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Wilfrid METELLUS, Appellant, v. STATE of Florida, Appellee.
Wilfrid Metellus appeals from the sentencing orders imposed on re-sentencing. Metellus was re-sentenced pursuant to the trial court's determination that he had failed to testify against one of his criminal associates as agreed to in the plea agreement Metellus entered into with the State.
In this appeal of six consolidated cases, Metellus argues that (1) the trial court erred in vacating his original sentence and re-sentencing him to a longer sentence in violation of his constitutional protection against double jeopardy, and (2) the trial court erred in re-sentencing him after more than 60 days had lapsed since the alleged violation of his plea agreement. After discussing the factual and procedural background of the instant case, we will address each issue in the order previously presented.
Factual And Procedural Background
Metellus, shortly after committing numerous offenses in October 1998, went on another crime spree, this time with two associates, Jonel Ocer and Tony Elozar. For the sake of brevity and to avoid repetition, we will not chronicle every count in the six informations filed against Metellus. Suffice it to say that his criminal activities literally span the horizon of the Florida Criminal Code and include charges of carrying concealed firearms, possession of drugs, home invasions, robberies, kidnappings with intent to commit felonies with a firearm, aggravated assaults with firearms, and burglaries of dwellings with an occasional assault or battery with a firearm.
Metellus entered into a plea agreement that required him to plead guilty to the first count of each of the six informations. In return, the court would sentence him for each offense concurrently and the prison portion of the sentence would be capped at 30 years. Defense counsel informed the court at the plea proceedings that Metellus “will be required to testify truthfully against any co-defendants who proceed to trial.” The prosecutor specifically questioned Metellus at the plea hearing whether Ocer and Elozar were involved with him in the commission of certain crimes, and Metellus admitted their involvement.1 The trial court accepted Metellus's plea.
Another plea hearing was subsequently held at which time the prosecutor asked whether everything Metellus had said previously about the crimes was “still true” and whether everything Metellus had told the detectives about the crimes was true. Metellus answered affirmatively and agreed that Elozar and Ocer were the same two people who committed the offenses with him. Metellus again promised to testify truthfully and confirmed his understanding of whom he would testify against when he stated, “Um, my deal was that you was gonna make me testify on Tony Elozar.” The trial court again accepted Metellus's plea and sentenced him to four sentences of fourteen years DOC and to two sentences of five years DOC. All sentences were to run concurrently.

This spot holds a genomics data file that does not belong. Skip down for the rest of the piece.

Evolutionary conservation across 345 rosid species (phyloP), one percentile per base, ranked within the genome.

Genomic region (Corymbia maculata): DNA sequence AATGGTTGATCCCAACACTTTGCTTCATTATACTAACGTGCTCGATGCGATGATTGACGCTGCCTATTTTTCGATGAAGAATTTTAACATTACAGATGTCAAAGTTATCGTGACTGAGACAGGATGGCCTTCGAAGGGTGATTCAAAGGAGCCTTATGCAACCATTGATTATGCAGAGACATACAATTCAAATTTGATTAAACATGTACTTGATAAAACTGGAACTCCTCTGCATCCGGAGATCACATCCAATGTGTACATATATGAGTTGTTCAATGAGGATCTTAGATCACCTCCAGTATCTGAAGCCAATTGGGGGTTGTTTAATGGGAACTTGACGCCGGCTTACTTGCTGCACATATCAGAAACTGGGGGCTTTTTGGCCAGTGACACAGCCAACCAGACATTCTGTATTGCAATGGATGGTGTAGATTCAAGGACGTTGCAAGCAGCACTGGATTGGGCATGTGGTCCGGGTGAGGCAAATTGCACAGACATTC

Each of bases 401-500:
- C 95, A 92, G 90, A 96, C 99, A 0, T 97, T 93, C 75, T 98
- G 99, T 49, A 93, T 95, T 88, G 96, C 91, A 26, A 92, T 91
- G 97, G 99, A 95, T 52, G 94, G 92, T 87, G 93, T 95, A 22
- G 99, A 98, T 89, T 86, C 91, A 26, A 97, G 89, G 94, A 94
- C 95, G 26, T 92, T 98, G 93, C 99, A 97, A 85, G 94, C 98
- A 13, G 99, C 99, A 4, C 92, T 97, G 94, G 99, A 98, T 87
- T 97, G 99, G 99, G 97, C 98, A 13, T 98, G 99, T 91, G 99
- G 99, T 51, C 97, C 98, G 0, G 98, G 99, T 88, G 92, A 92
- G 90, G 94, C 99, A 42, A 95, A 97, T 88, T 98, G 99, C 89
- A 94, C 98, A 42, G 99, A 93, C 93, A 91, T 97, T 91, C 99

The prosecutor, having established Metellus's testimony on the record at the plea hearings and secured his commitment to testify truthfully, proceeded with the prosecution of Elozar. Shortly after the ill-fated trial commenced, a harbinger of the misfortune that would soon befall the prosecutor presented itself when Metellus told her that “I know you need me. I want 4 instead of 14.” The prosecutor informed Metellus that no further negotiation would take place and that he was about to be called as a witness and sworn to tell the truth. When Metellus was presented to the jury, his initial reluctance to testify was quelled by instruction from the court to answer the prosecutor's questions. Much to the chagrin of the prosecutor, Metellus presented testimony that was contrary to the statements he made when making the plea agreement. Specifically, Metellus testified that Elozar had nothing to do with the offense for which he was being tried. When confronted with his prior statements, Metellus replied that they were “a bunch of lies.” Unable to prove her case despite all of her past efforts to properly secure truthful testimony from Metellus, the luckless prosecutor dismissed the charge against Elozar and watched him go free.
After Metellus reneged on his plea agreement, the State moved to have Metellus's sentence vacated. The motion to vacate was filed more than 60 days after Metellus breached the plea agreement. At the hearing on the motion, defense counsel agreed that Metellus “had not lived up to one of the important parts of the agreement, which was to testify against Mr. Elozar.” Metellus informed the court, however, that while waiting to testify during the trial, he had been placed in the same holding cell occupied by Elozar. Reunited once again, Elozar, who apparently was not particularly enamored with Metellus at that time, expressed his displeasure with Metellus's agreement to testify against him by threatening Metellus and his family. The prosecutor, on the other hand, informed the court that upon learning of the brief reunion, she inquired of Metellus if he had experienced any trouble with Elozar and Metellus did not inform her of any problem. She argued that Metellus “has basically come up with a version that that's why he didn't testify truthfully.” The prosecutor requested that the sentence be vacated and that the 30-year cap be imposed.